Over the past few months, mandatory public service has been a popular debate in both the public and private sector. Supporters say that requiring service would promote citizenship and spread good feelings. However, requiring Americans to do service undermines the idea of volunteerism. It also violates the fundamental American principles of personal liberty and freedom of choice. We are forced to give one year of our life to the government for service, against our will. In 1979, Ronald Reagan said that “[Mandatory national service and conscription] rests on the assumption that your kids belong to the state. If we buy that assumption then it is for the state -- not for parents, the community, the religious institutions or teachers -- to decide who shall have what values and who shall do what work, when, where and how in our society.” As Reagan said, mandatory service would turn the citizens into government workers, not volunteers. Their actions would be controlled by the big bureaucratic government, and this could easily lead to a variety of abusive situations.
The same argument could be extrapolated to philanthropy and donations. In some countries, e.g. Germany, people are required to contribute a portion of their income to their selected place of worship. In other countries, these donations are completely voluntary, like in the US. Paradoxically, most of the places of worship in Germany are empty on days of worship, while in the US, places of worship are overcrowded.
The same goes for military service. Despite the fact that the US military is based completely on volunteers, America is the mightiest military force in the world. In European countries, like Germany the military service is mandatory. Strangely enough, Germany’s military is weak and has not been playing any important role in global crisis situations. So how can you explain that people can devote and risk their lives when they do not have to? It’s the noble cause that pushes them. Not the government mandate. Required service puts unmotivated people in the military.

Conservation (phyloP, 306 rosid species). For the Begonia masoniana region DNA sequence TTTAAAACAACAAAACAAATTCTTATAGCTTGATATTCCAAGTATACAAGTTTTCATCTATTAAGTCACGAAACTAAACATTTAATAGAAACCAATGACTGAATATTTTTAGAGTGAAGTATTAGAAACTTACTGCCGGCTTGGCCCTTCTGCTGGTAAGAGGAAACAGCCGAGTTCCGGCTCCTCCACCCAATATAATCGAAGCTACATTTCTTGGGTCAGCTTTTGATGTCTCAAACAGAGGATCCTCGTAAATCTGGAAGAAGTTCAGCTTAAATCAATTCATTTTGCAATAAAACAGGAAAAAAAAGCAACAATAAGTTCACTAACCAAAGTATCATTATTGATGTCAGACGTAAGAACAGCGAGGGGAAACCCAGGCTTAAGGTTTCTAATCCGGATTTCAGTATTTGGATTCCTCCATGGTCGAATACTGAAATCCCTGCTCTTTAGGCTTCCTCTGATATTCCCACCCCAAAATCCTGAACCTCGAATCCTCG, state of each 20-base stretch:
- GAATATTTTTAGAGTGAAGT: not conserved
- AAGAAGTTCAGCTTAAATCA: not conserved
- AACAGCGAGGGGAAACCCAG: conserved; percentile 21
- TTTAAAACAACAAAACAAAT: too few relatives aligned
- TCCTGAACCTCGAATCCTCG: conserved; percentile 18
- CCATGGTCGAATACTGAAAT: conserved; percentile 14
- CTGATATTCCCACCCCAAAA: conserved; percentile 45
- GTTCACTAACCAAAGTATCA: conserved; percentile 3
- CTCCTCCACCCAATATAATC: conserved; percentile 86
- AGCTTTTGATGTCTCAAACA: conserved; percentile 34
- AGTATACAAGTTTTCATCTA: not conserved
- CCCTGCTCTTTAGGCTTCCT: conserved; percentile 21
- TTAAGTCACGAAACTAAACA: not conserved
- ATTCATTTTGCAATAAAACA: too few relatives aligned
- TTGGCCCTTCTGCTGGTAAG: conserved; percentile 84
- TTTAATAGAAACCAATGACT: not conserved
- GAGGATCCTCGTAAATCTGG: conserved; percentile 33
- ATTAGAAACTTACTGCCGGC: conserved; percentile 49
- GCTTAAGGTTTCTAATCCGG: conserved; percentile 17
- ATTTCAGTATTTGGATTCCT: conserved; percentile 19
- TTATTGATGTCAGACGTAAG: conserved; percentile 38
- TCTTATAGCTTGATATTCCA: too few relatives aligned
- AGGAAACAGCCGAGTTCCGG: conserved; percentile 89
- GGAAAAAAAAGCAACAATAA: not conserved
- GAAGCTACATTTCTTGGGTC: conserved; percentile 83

We could go on and on. Philanthropy is another noble public service. Without a government mandate, people donate vast sums of money towards righteous causes. Take the example of Bill Gates and Warren Buffet contributing billions of US dollars to fight poverty and developing health services globally. When people see a need, they do not wait for the government order to act. That was the case with the Washington Monument restoration in D.C., or current cleaning and fixings of the ancient coliseum in Rome. These were entirely unforced by the government, voluntary gestures.
The alternative would be government intervention, which means increasing taxes, which in the long run, could mean overspreading, government waste. However, I see a positive role for the government in facilitating platforms for volunteering activities. I see a value in the government’s encouragement for volunteerism. I agree in Kennedy’s words "My fellow Americans, ask not what your country can do for you, ask what you can do for your country." There is tremendous value in government run and/or facilitated platforms like AmeriCorps, Habitat for Humanity, and Teach for America, and others. Thanks to those initiatives, the world has been enjoying the skills of numerous volunteers seeking to improve the world. I believe that a combination of volunteerism, philanthropy and charity along with facilitation coming from various levels of the government is the best framework for public service. Making it a government imposed requirement would be an intrusion, to say the least. This could easily lead to a variety of abuses, creating new sets of problems.